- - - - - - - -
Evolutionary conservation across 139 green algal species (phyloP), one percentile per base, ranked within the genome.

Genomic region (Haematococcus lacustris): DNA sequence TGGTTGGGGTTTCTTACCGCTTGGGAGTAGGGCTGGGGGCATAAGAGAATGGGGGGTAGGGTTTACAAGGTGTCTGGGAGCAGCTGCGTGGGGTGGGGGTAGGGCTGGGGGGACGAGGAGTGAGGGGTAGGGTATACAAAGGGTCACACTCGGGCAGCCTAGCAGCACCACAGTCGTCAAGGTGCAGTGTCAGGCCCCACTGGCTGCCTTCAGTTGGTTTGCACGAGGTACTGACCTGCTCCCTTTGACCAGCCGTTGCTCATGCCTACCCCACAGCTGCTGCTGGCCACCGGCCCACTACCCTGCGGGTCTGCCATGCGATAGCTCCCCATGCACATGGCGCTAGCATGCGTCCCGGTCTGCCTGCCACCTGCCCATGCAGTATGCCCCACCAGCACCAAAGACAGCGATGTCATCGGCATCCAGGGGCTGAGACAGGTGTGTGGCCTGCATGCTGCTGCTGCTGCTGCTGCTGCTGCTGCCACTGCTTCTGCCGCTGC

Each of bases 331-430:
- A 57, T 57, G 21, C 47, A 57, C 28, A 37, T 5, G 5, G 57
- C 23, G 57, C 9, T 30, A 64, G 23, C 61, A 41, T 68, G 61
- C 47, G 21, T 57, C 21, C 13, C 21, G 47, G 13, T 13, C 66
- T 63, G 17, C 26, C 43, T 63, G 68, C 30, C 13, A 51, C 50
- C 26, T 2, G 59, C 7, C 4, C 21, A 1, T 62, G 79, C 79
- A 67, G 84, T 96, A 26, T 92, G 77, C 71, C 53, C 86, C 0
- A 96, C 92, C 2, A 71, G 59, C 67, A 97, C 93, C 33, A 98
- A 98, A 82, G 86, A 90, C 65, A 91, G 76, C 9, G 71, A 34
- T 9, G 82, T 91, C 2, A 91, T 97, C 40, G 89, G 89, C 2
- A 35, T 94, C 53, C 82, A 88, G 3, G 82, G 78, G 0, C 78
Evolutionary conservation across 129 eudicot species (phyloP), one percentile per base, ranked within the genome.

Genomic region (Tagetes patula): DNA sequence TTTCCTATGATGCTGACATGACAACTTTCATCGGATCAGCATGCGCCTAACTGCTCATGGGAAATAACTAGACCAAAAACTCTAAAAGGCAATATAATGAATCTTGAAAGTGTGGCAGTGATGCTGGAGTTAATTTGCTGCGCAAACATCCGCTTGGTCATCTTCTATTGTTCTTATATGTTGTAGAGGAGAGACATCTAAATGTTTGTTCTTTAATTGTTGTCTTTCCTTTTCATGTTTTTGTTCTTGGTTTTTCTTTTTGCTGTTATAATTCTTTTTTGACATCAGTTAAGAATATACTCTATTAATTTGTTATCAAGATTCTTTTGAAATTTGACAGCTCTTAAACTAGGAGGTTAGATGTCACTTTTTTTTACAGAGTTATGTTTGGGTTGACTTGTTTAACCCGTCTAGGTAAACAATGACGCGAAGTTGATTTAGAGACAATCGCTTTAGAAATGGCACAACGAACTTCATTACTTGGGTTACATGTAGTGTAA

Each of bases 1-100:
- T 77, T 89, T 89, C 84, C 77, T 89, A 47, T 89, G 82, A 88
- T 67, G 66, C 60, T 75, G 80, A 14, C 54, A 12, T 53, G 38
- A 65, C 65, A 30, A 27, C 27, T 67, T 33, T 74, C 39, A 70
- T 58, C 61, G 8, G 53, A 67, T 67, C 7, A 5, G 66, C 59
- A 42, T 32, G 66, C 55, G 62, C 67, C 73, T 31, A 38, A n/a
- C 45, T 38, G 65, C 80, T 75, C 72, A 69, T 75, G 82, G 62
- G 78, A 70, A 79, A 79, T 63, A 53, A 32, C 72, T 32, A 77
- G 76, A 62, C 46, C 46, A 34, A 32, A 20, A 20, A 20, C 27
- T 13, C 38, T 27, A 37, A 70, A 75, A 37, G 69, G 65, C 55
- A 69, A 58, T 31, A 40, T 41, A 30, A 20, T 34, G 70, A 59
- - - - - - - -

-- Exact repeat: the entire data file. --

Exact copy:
Evolutionary conservation across 139 green algal species (phyloP), one percentile per base, ranked within the genome.

Genomic region (Haematococcus lacustris): DNA sequence TGGTTGGGGTTTCTTACCGCTTGGGAGTAGGGCTGGGGGCATAAGAGAATGGGGGGTAGGGTTTACAAGGTGTCTGGGAGCAGCTGCGTGGGGTGGGGGTAGGGCTGGGGGGACGAGGAGTGAGGGGTAGGGTATACAAAGGGTCACACTCGGGCAGCCTAGCAGCACCACAGTCGTCAAGGTGCAGTGTCAGGCCCCACTGGCTGCCTTCAGTTGGTTTGCACGAGGTACTGACCTGCTCCCTTTGACCAGCCGTTGCTCATGCCTACCCCACAGCTGCTGCTGGCCACCGGCCCACTACCCTGCGGGTCTGCCATGCGATAGCTCCCCATGCACATGGCGCTAGCATGCGTCCCGGTCTGCCTGCCACCTGCCCATGCAGTATGCCCCACCAGCACCAAAGACAGCGATGTCATCGGCATCCAGGGGCTGAGACAGGTGTGTGGCCTGCATGCTGCTGCTGCTGCTGCTGCTGCTGCTGCCACTGCTTCTGCCGCTGC

Each of bases 331-430:
- A 57, T 57, G 21, C 47, A 57, C 28, A 37, T 5, G 5, G 57
- C 23, G 57, C 9, T 30, A 64, G 23, C 61, A 41, T 68, G 61
- C 47, G 21, T 57, C 21, C 13, C 21, G 47, G 13, T 13, C 66
- T 63, G 17, C 26, C 43, T 63, G 68, C 30, C 13, A 51, C 50
- C 26, T 2, G 59, C 7, C 4, C 21, A 1, T 62, G 79, C 79
- A 67, G 84, T 96, A 26, T 92, G 77, C 71, C 53, C 86, C 0
- A 96, C 92, C 2, A 71, G 59, C 67, A 97, C 93, C 33, A 98
- A 98, A 82, G 86, A 90, C 65, A 91, G 76, C 9, G 71, A 34
- T 9, G 82, T 91, C 2, A 91, T 97, C 40, G 89, G 89, C 2
- A 35, T 94, C 53, C 82, A 88, G 3, G 82, G 78, G 0, C 78
Evolutionary conservation across 129 eudicot species (phyloP), one percentile per base, ranked within the genome.

Genomic region (Tagetes patula): DNA sequence TTTCCTATGATGCTGACATGACAACTTTCATCGGATCAGCATGCGCCTAACTGCTCATGGGAAATAACTAGACCAAAAACTCTAAAAGGCAATATAATGAATCTTGAAAGTGTGGCAGTGATGCTGGAGTTAATTTGCTGCGCAAACATCCGCTTGGTCATCTTCTATTGTTCTTATATGTTGTAGAGGAGAGACATCTAAATGTTTGTTCTTTAATTGTTGTCTTTCCTTTTCATGTTTTTGTTCTTGGTTTTTCTTTTTGCTGTTATAATTCTTTTTTGACATCAGTTAAGAATATACTCTATTAATTTGTTATCAAGATTCTTTTGAAATTTGACAGCTCTTAAACTAGGAGGTTAGATGTCACTTTTTTTTACAGAGTTATGTTTGGGTTGACTTGTTTAACCCGTCTAGGTAAACAATGACGCGAAGTTGATTTAGAGACAATCGCTTTAGAAATGGCACAACGAACTTCATTACTTGGGTTACATGTAGTGTAA

Each of bases 1-100:
- T 77, T 89, T 89, C 84, C 77, T 89, A 47, T 89, G 82, A 88
- T 67, G 66, C 60, T 75, G 80, A 14, C 54, A 12, T 53, G 38
- A 65, C 65, A 30, A 27, C 27, T 67, T 33, T 74, C 39, A 70
- T 58, C 61, G 8, G 53, A 67, T 67, C 7, A 5, G 66, C 59
- A 42, T 32, G 66, C 55, G 62, C 67, C 73, T 31, A 38, A n/a
- C 45, T 38, G 65, C 80, T 75, C 72, A 69, T 75, G 82, G 62
- G 78, A 70, A 79, A 79, T 63, A 53, A 32, C 72, T 32, A 77
- G 76, A 62, C 46, C 46, A 34, A 32, A 20, A 20, A 20, C 27
- T 13, C 38, T 27, A 37, A 70, A 75, A 37, G 69, G 65, C 55
- A 69, A 58, T 31, A 40, T 41, A 30, A 20, T 34, G 70, A 59